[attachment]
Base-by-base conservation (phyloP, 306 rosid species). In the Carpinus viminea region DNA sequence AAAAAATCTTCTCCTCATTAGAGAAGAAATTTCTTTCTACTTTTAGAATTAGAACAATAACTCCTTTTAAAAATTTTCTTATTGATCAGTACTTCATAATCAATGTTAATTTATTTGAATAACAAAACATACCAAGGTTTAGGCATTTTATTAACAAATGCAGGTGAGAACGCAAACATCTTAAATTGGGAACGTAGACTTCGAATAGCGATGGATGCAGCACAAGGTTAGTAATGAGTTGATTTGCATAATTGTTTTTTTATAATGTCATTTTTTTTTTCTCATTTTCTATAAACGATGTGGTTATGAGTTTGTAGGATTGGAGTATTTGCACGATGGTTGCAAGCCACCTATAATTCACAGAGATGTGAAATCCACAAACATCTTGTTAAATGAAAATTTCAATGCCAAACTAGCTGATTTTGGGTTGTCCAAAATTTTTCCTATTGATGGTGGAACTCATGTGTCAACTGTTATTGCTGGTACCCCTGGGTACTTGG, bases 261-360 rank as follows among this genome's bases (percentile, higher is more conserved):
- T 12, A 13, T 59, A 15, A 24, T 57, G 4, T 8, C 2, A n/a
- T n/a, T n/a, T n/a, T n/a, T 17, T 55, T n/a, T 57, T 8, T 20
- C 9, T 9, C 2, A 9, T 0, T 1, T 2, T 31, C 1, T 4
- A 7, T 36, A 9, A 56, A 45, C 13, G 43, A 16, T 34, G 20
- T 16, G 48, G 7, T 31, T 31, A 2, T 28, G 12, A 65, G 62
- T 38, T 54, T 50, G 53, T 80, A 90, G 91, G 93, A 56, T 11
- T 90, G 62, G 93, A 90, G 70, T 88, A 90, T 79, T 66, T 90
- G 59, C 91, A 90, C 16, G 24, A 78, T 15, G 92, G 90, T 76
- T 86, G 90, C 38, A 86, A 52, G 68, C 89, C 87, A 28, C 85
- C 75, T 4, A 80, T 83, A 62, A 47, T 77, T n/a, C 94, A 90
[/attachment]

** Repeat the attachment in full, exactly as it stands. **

Base-by-base conservation (phyloP, 306 rosid species). In the Carpinus viminea region DNA sequence AAAAAATCTTCTCCTCATTAGAGAAGAAATTTCTTTCTACTTTTAGAATTAGAACAATAACTCCTTTTAAAAATTTTCTTATTGATCAGTACTTCATAATCAATGTTAATTTATTTGAATAACAAAACATACCAAGGTTTAGGCATTTTATTAACAAATGCAGGTGAGAACGCAAACATCTTAAATTGGGAACGTAGACTTCGAATAGCGATGGATGCAGCACAAGGTTAGTAATGAGTTGATTTGCATAATTGTTTTTTTATAATGTCATTTTTTTTTTCTCATTTTCTATAAACGATGTGGTTATGAGTTTGTAGGATTGGAGTATTTGCACGATGGTTGCAAGCCACCTATAATTCACAGAGATGTGAAATCCACAAACATCTTGTTAAATGAAAATTTCAATGCCAAACTAGCTGATTTTGGGTTGTCCAAAATTTTTCCTATTGATGGTGGAACTCATGTGTCAACTGTTATTGCTGGTACCCCTGGGTACTTGG, bases 261-360 rank as follows among this genome's bases (percentile, higher is more conserved):
- T 12, A 13, T 59, A 15, A 24, T 57, G 4, T 8, C 2, A n/a
- T n/a, T n/a, T n/a, T n/a, T 17, T 55, T n/a, T 57, T 8, T 20
- C 9, T 9, C 2, A 9, T 0, T 1, T 2, T 31, C 1, T 4
- A 7, T 36, A 9, A 56, A 45, C 13, G 43, A 16, T 34, G 20
- T 16, G 48, G 7, T 31, T 31, A 2, T 28, G 12, A 65, G 62
- T 38, T 54, T 50, G 53, T 80, A 90, G 91, G 93, A 56, T 11
- T 90, G 62, G 93, A 90, G 70, T 88, A 90, T 79, T 66, T 90
- G 59, C 91, A 90, C 16, G 24, A 78, T 15, G 92, G 90, T 76
- T 86, G 90, C 38, A 86, A 52, G 68, C 89, C 87, A 28, C 85
- C 75, T 4, A 80, T 83, A 62, A 47, T 77, T n/a, C 94, A 90